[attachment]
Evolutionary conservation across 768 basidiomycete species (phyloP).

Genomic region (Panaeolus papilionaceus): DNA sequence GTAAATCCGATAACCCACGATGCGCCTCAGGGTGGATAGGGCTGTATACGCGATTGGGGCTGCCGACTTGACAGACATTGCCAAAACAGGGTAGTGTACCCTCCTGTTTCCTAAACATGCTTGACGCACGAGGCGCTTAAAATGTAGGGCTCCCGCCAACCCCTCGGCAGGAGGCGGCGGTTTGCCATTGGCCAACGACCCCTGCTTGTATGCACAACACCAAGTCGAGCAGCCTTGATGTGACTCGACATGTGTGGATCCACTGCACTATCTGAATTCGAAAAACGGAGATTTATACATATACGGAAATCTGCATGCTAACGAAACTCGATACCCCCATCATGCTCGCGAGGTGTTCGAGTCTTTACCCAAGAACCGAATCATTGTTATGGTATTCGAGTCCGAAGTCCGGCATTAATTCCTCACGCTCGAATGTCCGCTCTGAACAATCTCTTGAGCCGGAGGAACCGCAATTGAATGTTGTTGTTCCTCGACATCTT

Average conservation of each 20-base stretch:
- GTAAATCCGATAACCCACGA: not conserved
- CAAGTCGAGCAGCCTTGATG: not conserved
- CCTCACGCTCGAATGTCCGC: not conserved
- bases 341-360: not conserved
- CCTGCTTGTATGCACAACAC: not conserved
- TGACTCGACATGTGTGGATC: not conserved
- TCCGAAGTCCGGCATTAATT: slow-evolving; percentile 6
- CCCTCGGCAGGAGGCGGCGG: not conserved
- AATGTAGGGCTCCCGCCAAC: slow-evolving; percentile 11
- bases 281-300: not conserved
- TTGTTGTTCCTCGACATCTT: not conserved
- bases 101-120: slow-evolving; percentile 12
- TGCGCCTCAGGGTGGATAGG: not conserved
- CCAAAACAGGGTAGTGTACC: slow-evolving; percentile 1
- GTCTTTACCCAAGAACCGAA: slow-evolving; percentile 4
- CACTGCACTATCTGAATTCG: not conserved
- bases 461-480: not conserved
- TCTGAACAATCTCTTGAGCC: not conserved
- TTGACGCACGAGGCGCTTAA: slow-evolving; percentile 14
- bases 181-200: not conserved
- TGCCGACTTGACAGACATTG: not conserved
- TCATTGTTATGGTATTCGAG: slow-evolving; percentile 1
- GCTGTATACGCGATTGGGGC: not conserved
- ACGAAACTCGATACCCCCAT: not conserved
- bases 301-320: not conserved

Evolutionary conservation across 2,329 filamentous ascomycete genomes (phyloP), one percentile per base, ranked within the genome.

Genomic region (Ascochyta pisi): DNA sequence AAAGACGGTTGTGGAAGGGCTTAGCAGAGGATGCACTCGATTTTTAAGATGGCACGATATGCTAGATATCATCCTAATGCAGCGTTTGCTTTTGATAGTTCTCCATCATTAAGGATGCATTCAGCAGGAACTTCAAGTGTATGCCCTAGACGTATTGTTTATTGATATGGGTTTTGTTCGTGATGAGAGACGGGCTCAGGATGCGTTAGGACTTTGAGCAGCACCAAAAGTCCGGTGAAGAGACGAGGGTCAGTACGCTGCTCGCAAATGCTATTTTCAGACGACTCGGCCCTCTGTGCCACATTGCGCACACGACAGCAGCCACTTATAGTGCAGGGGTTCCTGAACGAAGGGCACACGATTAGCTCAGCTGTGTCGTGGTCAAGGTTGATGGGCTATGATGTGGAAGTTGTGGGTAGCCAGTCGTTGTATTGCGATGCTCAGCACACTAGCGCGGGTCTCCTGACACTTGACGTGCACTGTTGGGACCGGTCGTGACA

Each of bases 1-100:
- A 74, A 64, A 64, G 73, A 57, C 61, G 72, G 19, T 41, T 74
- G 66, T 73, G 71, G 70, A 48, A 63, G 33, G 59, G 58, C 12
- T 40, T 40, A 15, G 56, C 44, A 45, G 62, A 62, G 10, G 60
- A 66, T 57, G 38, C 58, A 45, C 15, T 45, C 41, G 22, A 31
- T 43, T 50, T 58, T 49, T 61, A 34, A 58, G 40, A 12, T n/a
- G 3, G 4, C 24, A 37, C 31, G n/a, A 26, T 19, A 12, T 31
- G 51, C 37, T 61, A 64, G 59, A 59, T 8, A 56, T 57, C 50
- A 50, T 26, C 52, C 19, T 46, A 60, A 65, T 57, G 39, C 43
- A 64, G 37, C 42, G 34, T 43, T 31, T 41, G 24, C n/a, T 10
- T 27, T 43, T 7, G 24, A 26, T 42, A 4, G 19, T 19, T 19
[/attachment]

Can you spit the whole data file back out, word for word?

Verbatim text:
Evolutionary conservation across 768 basidiomycete species (phyloP).

Genomic region (Panaeolus papilionaceus): DNA sequence GTAAATCCGATAACCCACGATGCGCCTCAGGGTGGATAGGGCTGTATACGCGATTGGGGCTGCCGACTTGACAGACATTGCCAAAACAGGGTAGTGTACCCTCCTGTTTCCTAAACATGCTTGACGCACGAGGCGCTTAAAATGTAGGGCTCCCGCCAACCCCTCGGCAGGAGGCGGCGGTTTGCCATTGGCCAACGACCCCTGCTTGTATGCACAACACCAAGTCGAGCAGCCTTGATGTGACTCGACATGTGTGGATCCACTGCACTATCTGAATTCGAAAAACGGAGATTTATACATATACGGAAATCTGCATGCTAACGAAACTCGATACCCCCATCATGCTCGCGAGGTGTTCGAGTCTTTACCCAAGAACCGAATCATTGTTATGGTATTCGAGTCCGAAGTCCGGCATTAATTCCTCACGCTCGAATGTCCGCTCTGAACAATCTCTTGAGCCGGAGGAACCGCAATTGAATGTTGTTGTTCCTCGACATCTT

Average conservation of each 20-base stretch:
- GTAAATCCGATAACCCACGA: not conserved
- CAAGTCGAGCAGCCTTGATG: not conserved
- CCTCACGCTCGAATGTCCGC: not conserved
- bases 341-360: not conserved
- CCTGCTTGTATGCACAACAC: not conserved
- TGACTCGACATGTGTGGATC: not conserved
- TCCGAAGTCCGGCATTAATT: slow-evolving; percentile 6
- CCCTCGGCAGGAGGCGGCGG: not conserved
- AATGTAGGGCTCCCGCCAAC: slow-evolving; percentile 11
- bases 281-300: not conserved
- TTGTTGTTCCTCGACATCTT: not conserved
- bases 101-120: slow-evolving; percentile 12
- TGCGCCTCAGGGTGGATAGG: not conserved
- CCAAAACAGGGTAGTGTACC: slow-evolving; percentile 1
- GTCTTTACCCAAGAACCGAA: slow-evolving; percentile 4
- CACTGCACTATCTGAATTCG: not conserved
- bases 461-480: not conserved
- TCTGAACAATCTCTTGAGCC: not conserved
- TTGACGCACGAGGCGCTTAA: slow-evolving; percentile 14
- bases 181-200: not conserved
- TGCCGACTTGACAGACATTG: not conserved
- TCATTGTTATGGTATTCGAG: slow-evolving; percentile 1
- GCTGTATACGCGATTGGGGC: not conserved
- ACGAAACTCGATACCCCCAT: not conserved
- bases 301-320: not conserved

Evolutionary conservation across 2,329 filamentous ascomycete genomes (phyloP), one percentile per base, ranked within the genome.

Genomic region (Ascochyta pisi): DNA sequence AAAGACGGTTGTGGAAGGGCTTAGCAGAGGATGCACTCGATTTTTAAGATGGCACGATATGCTAGATATCATCCTAATGCAGCGTTTGCTTTTGATAGTTCTCCATCATTAAGGATGCATTCAGCAGGAACTTCAAGTGTATGCCCTAGACGTATTGTTTATTGATATGGGTTTTGTTCGTGATGAGAGACGGGCTCAGGATGCGTTAGGACTTTGAGCAGCACCAAAAGTCCGGTGAAGAGACGAGGGTCAGTACGCTGCTCGCAAATGCTATTTTCAGACGACTCGGCCCTCTGTGCCACATTGCGCACACGACAGCAGCCACTTATAGTGCAGGGGTTCCTGAACGAAGGGCACACGATTAGCTCAGCTGTGTCGTGGTCAAGGTTGATGGGCTATGATGTGGAAGTTGTGGGTAGCCAGTCGTTGTATTGCGATGCTCAGCACACTAGCGCGGGTCTCCTGACACTTGACGTGCACTGTTGGGACCGGTCGTGACA

Each of bases 1-100:
- A 74, A 64, A 64, G 73, A 57, C 61, G 72, G 19, T 41, T 74
- G 66, T 73, G 71, G 70, A 48, A 63, G 33, G 59, G 58, C 12
- T 40, T 40, A 15, G 56, C 44, A 45, G 62, A 62, G 10, G 60
- A 66, T 57, G 38, C 58, A 45, C 15, T 45, C 41, G 22, A 31
- T 43, T 50, T 58, T 49, T 61, A 34, A 58, G 40, A 12, T n/a
- G 3, G 4, C 24, A 37, C 31, G n/a, A 26, T 19, A 12, T 31
- G 51, C 37, T 61, A 64, G 59, A 59, T 8, A 56, T 57, C 50
- A 50, T 26, C 52, C 19, T 46, A 60, A 65, T 57, G 39, C 43
- A 64, G 37, C 42, G 34, T 43, T 31, T 41, G 24, C n/a, T 10
- T 27, T 43, T 7, G 24, A 26, T 42, A 4, G 19, T 19, T 19